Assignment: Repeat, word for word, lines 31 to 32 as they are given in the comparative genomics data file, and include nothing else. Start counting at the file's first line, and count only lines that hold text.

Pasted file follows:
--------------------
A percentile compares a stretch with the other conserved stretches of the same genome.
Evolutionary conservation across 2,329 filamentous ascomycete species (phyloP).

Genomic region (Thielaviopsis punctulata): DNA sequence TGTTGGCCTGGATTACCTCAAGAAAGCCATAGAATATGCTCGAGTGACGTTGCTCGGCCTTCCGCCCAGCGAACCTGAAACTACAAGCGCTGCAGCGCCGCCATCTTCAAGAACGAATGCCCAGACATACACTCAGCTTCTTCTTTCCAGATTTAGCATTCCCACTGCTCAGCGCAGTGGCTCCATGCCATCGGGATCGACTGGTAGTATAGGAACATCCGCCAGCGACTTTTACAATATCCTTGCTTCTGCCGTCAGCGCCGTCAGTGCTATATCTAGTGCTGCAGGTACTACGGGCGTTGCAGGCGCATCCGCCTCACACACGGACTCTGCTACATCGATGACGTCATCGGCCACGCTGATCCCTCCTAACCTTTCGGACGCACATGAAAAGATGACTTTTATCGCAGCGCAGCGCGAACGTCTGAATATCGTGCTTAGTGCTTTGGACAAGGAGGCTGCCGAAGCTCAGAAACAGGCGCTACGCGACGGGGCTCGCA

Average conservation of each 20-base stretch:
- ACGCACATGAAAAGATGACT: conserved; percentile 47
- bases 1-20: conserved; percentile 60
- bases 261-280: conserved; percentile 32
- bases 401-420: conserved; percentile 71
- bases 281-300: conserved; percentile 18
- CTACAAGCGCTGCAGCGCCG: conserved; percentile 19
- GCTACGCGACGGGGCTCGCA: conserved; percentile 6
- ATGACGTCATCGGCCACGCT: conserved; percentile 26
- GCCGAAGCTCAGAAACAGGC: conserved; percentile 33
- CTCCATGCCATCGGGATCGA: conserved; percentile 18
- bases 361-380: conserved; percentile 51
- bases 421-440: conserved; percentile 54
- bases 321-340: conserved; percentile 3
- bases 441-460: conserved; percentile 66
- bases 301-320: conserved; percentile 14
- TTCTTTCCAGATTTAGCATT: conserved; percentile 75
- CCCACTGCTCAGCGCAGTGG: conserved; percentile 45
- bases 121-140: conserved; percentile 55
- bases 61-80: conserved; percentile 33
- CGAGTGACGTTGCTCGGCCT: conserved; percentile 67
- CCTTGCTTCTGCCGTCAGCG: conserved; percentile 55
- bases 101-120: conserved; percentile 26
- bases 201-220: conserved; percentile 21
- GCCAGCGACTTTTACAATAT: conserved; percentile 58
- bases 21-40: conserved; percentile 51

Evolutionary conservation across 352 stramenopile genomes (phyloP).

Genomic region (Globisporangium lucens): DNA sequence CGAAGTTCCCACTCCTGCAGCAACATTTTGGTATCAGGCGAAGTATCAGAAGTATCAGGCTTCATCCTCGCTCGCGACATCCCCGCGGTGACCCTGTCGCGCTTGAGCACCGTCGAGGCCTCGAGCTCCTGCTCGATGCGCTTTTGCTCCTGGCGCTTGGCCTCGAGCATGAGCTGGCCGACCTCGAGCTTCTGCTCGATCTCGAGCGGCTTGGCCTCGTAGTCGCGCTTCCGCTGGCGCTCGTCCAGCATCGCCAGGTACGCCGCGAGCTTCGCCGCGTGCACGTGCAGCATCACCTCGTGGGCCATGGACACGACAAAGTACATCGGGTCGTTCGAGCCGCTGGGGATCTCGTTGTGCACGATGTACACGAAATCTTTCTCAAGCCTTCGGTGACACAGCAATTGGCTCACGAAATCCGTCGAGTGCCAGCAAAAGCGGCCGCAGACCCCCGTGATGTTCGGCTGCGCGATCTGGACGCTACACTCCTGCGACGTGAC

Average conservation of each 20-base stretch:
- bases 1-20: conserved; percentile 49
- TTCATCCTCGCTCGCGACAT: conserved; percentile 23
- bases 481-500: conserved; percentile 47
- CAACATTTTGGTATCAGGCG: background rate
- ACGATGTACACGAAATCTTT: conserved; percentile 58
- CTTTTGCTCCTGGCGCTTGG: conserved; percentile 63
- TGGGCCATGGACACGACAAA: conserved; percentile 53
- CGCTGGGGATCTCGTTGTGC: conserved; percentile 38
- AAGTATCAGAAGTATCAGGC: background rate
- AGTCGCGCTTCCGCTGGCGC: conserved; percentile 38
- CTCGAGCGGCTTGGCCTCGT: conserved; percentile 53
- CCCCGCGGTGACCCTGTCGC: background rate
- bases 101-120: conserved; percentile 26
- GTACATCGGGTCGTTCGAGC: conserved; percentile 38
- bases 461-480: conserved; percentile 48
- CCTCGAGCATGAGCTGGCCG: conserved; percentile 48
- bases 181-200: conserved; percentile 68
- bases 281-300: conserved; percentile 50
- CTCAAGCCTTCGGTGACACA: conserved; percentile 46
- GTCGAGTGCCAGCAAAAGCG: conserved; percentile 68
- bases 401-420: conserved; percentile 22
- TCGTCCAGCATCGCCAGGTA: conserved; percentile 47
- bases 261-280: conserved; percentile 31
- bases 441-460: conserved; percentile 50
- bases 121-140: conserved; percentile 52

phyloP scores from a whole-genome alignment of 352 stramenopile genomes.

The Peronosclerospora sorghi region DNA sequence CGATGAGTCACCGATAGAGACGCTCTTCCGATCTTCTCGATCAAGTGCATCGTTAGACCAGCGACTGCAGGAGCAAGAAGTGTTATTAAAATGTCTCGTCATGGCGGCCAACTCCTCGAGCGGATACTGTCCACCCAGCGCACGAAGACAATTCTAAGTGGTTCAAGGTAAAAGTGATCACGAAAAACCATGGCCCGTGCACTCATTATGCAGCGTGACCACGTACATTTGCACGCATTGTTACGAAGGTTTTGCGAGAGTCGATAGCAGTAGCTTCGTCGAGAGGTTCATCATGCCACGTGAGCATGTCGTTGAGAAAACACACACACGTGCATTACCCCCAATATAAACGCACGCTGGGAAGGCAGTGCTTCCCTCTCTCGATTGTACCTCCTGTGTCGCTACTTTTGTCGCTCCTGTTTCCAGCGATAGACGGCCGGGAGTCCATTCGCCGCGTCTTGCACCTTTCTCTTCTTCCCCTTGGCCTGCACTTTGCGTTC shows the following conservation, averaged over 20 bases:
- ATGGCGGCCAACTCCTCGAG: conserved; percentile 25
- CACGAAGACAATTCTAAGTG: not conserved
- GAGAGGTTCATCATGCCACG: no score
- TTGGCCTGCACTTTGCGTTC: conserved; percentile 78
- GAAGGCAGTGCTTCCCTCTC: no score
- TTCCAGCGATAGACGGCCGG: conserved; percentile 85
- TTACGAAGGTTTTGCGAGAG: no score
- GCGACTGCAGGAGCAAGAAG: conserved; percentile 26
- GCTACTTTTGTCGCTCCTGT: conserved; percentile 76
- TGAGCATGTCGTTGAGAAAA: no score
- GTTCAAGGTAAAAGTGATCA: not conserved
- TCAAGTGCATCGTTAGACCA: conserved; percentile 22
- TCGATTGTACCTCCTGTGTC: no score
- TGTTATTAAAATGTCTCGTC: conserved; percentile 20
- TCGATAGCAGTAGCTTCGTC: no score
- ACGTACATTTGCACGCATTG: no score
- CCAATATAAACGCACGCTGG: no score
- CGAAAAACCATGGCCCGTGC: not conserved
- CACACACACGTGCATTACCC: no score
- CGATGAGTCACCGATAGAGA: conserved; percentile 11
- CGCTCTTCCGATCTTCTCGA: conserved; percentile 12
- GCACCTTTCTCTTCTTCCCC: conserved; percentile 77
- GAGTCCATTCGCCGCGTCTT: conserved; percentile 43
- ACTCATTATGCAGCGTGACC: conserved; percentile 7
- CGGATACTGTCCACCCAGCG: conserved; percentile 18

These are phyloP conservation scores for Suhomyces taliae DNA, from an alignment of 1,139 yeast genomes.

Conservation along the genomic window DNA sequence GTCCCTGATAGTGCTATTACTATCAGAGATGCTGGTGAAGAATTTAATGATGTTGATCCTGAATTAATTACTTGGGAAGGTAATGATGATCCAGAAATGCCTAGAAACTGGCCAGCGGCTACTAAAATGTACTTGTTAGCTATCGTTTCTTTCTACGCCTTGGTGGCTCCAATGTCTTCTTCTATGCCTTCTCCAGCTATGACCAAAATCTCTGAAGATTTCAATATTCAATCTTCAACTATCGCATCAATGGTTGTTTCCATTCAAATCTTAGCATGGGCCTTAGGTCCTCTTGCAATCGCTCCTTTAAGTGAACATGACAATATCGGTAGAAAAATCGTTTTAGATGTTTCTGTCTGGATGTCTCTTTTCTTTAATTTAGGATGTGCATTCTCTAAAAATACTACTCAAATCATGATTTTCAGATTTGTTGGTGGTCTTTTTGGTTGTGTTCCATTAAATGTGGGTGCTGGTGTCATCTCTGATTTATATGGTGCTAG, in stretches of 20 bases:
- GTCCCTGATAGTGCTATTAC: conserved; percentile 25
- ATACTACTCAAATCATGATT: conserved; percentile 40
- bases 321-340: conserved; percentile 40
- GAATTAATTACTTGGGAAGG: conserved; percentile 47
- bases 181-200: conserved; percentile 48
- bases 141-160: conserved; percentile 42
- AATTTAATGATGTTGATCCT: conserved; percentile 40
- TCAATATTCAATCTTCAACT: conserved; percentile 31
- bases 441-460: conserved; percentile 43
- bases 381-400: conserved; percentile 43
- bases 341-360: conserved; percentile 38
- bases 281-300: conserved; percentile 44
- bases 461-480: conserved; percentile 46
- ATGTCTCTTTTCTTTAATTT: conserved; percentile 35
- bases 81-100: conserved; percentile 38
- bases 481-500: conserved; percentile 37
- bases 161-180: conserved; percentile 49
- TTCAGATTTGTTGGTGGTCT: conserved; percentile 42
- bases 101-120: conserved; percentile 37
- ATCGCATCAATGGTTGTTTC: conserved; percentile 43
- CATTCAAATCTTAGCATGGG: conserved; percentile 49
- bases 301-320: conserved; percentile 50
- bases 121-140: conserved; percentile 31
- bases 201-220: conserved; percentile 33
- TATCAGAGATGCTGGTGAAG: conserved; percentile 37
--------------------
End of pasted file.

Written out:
Genomic region (Globisporangium lucens): DNA sequence CGAAGTTCCCACTCCTGCAGCAACATTTTGGTATCAGGCGAAGTATCAGAAGTATCAGGCTTCATCCTCGCTCGCGACATCCCCGCGGTGACCCTGTCGCGCTTGAGCACCGTCGAGGCCTCGAGCTCCTGCTCGATGCGCTTTTGCTCCTGGCGCTTGGCCTCGAGCATGAGCTGGCCGACCTCGAGCTTCTGCTCGATCTCGAGCGGCTTGGCCTCGTAGTCGCGCTTCCGCTGGCGCTCGTCCAGCATCGCCAGGTACGCCGCGAGCTTCGCCGCGTGCACGTGCAGCATCACCTCGTGGGCCATGGACACGACAAAGTACATCGGGTCGTTCGAGCCGCTGGGGATCTCGTTGTGCACGATGTACACGAAATCTTTCTCAAGCCTTCGGTGACACAGCAATTGGCTCACGAAATCCGTCGAGTGCCAGCAAAAGCGGCCGCAGACCCCCGTGATGTTCGGCTGCGCGATCTGGACGCTACACTCCTGCGACGTGAC

Average conservation of each 20-base stretch: